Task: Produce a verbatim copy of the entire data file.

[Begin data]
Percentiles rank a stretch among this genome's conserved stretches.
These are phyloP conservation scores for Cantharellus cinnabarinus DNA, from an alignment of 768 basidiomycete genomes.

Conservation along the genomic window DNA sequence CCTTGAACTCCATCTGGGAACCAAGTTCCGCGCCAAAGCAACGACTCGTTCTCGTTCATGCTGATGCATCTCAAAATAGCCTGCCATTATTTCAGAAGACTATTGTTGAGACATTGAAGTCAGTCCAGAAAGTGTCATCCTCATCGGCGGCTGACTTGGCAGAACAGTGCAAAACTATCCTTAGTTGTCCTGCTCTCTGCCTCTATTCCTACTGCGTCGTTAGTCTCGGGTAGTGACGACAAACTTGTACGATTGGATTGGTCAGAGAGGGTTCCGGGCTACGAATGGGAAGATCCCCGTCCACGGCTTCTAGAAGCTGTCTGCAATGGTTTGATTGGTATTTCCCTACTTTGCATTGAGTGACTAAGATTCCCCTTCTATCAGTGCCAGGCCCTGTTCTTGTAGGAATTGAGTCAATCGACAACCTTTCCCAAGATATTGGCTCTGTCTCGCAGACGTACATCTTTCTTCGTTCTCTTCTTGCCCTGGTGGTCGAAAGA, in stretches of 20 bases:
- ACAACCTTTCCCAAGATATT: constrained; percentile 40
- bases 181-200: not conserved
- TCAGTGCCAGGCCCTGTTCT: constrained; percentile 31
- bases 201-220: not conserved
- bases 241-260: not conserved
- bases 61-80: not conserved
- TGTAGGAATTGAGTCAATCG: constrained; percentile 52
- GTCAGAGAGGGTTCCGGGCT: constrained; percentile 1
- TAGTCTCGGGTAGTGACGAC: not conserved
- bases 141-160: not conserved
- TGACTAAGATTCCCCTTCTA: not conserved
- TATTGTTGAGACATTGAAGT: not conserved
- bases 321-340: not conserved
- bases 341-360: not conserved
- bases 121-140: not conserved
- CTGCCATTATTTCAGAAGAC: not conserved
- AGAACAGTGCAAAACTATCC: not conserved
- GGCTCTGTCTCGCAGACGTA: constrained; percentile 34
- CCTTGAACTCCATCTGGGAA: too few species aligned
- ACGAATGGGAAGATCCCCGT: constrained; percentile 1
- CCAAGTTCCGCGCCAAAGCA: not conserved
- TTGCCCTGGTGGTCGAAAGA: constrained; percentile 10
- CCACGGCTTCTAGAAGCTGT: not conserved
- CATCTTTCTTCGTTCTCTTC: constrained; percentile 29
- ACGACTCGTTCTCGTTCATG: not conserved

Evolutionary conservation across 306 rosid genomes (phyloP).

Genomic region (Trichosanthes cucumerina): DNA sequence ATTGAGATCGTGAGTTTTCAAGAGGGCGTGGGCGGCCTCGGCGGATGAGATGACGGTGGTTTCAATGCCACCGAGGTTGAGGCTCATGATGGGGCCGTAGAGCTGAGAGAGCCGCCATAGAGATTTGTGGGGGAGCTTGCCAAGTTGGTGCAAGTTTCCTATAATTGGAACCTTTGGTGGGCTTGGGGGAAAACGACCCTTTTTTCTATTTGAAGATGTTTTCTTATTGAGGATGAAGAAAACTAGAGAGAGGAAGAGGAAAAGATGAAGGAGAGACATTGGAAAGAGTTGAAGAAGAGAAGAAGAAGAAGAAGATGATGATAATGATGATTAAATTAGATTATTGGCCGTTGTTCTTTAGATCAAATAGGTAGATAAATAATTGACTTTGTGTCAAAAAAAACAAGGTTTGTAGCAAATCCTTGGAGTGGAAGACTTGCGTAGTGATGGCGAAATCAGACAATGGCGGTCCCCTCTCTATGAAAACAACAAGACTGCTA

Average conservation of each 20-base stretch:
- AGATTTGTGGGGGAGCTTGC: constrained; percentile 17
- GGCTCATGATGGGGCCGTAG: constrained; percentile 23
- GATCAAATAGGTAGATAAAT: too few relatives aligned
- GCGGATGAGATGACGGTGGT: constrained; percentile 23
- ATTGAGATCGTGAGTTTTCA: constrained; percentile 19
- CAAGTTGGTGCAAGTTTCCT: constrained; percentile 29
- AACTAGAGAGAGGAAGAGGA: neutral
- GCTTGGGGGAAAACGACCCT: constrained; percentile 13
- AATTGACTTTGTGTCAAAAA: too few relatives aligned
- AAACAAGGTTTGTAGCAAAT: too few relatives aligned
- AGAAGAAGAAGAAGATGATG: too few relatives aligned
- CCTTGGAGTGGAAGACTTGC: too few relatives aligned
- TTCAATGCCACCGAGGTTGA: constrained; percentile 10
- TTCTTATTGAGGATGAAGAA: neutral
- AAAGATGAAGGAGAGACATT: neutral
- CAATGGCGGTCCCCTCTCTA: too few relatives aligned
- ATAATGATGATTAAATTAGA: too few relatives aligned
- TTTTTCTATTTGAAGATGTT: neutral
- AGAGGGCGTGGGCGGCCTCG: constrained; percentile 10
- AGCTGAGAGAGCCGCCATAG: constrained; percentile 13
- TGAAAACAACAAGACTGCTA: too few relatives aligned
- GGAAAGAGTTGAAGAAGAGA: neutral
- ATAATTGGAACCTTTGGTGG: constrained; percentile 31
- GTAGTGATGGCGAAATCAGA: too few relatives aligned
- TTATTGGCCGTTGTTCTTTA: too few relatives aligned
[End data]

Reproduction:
Percentiles rank a stretch among this genome's conserved stretches.
These are phyloP conservation scores for Cantharellus cinnabarinus DNA, from an alignment of 768 basidiomycete genomes.

Conservation along the genomic window DNA sequence CCTTGAACTCCATCTGGGAACCAAGTTCCGCGCCAAAGCAACGACTCGTTCTCGTTCATGCTGATGCATCTCAAAATAGCCTGCCATTATTTCAGAAGACTATTGTTGAGACATTGAAGTCAGTCCAGAAAGTGTCATCCTCATCGGCGGCTGACTTGGCAGAACAGTGCAAAACTATCCTTAGTTGTCCTGCTCTCTGCCTCTATTCCTACTGCGTCGTTAGTCTCGGGTAGTGACGACAAACTTGTACGATTGGATTGGTCAGAGAGGGTTCCGGGCTACGAATGGGAAGATCCCCGTCCACGGCTTCTAGAAGCTGTCTGCAATGGTTTGATTGGTATTTCCCTACTTTGCATTGAGTGACTAAGATTCCCCTTCTATCAGTGCCAGGCCCTGTTCTTGTAGGAATTGAGTCAATCGACAACCTTTCCCAAGATATTGGCTCTGTCTCGCAGACGTACATCTTTCTTCGTTCTCTTCTTGCCCTGGTGGTCGAAAGA, in stretches of 20 bases:
- ACAACCTTTCCCAAGATATT: constrained; percentile 40
- bases 181-200: not conserved
- TCAGTGCCAGGCCCTGTTCT: constrained; percentile 31
- bases 201-220: not conserved
- bases 241-260: not conserved
- bases 61-80: not conserved
- TGTAGGAATTGAGTCAATCG: constrained; percentile 52
- GTCAGAGAGGGTTCCGGGCT: constrained; percentile 1
- TAGTCTCGGGTAGTGACGAC: not conserved
- bases 141-160: not conserved
- TGACTAAGATTCCCCTTCTA: not conserved
- TATTGTTGAGACATTGAAGT: not conserved
- bases 321-340: not conserved
- bases 341-360: not conserved
- bases 121-140: not conserved
- CTGCCATTATTTCAGAAGAC: not conserved
- AGAACAGTGCAAAACTATCC: not conserved
- GGCTCTGTCTCGCAGACGTA: constrained; percentile 34
- CCTTGAACTCCATCTGGGAA: too few species aligned
- ACGAATGGGAAGATCCCCGT: constrained; percentile 1
- CCAAGTTCCGCGCCAAAGCA: not conserved
- TTGCCCTGGTGGTCGAAAGA: constrained; percentile 10
- CCACGGCTTCTAGAAGCTGT: not conserved
- CATCTTTCTTCGTTCTCTTC: constrained; percentile 29
- ACGACTCGTTCTCGTTCATG: not conserved

Evolutionary conservation across 306 rosid genomes (phyloP).

Genomic region (Trichosanthes cucumerina): DNA sequence ATTGAGATCGTGAGTTTTCAAGAGGGCGTGGGCGGCCTCGGCGGATGAGATGACGGTGGTTTCAATGCCACCGAGGTTGAGGCTCATGATGGGGCCGTAGAGCTGAGAGAGCCGCCATAGAGATTTGTGGGGGAGCTTGCCAAGTTGGTGCAAGTTTCCTATAATTGGAACCTTTGGTGGGCTTGGGGGAAAACGACCCTTTTTTCTATTTGAAGATGTTTTCTTATTGAGGATGAAGAAAACTAGAGAGAGGAAGAGGAAAAGATGAAGGAGAGACATTGGAAAGAGTTGAAGAAGAGAAGAAGAAGAAGAAGATGATGATAATGATGATTAAATTAGATTATTGGCCGTTGTTCTTTAGATCAAATAGGTAGATAAATAATTGACTTTGTGTCAAAAAAAACAAGGTTTGTAGCAAATCCTTGGAGTGGAAGACTTGCGTAGTGATGGCGAAATCAGACAATGGCGGTCCCCTCTCTATGAAAACAACAAGACTGCTA

Average conservation of each 20-base stretch:
- AGATTTGTGGGGGAGCTTGC: constrained; percentile 17
- GGCTCATGATGGGGCCGTAG: constrained; percentile 23
- GATCAAATAGGTAGATAAAT: too few relatives aligned
- GCGGATGAGATGACGGTGGT: constrained; percentile 23
- ATTGAGATCGTGAGTTTTCA: constrained; percentile 19
- CAAGTTGGTGCAAGTTTCCT: constrained; percentile 29
- AACTAGAGAGAGGAAGAGGA: neutral
- GCTTGGGGGAAAACGACCCT: constrained; percentile 13
- AATTGACTTTGTGTCAAAAA: too few relatives aligned
- AAACAAGGTTTGTAGCAAAT: too few relatives aligned
- AGAAGAAGAAGAAGATGATG: too few relatives aligned
- CCTTGGAGTGGAAGACTTGC: too few relatives aligned
- TTCAATGCCACCGAGGTTGA: constrained; percentile 10
- TTCTTATTGAGGATGAAGAA: neutral
- AAAGATGAAGGAGAGACATT: neutral
- CAATGGCGGTCCCCTCTCTA: too few relatives aligned
- ATAATGATGATTAAATTAGA: too few relatives aligned
- TTTTTCTATTTGAAGATGTT: neutral
- AGAGGGCGTGGGCGGCCTCG: constrained; percentile 10
- AGCTGAGAGAGCCGCCATAG: constrained; percentile 13
- TGAAAACAACAAGACTGCTA: too few relatives aligned
- GGAAAGAGTTGAAGAAGAGA: neutral
- ATAATTGGAACCTTTGGTGG: constrained; percentile 31
- GTAGTGATGGCGAAATCAGA: too few relatives aligned
- TTATTGGCCGTTGTTCTTTA: too few relatives aligned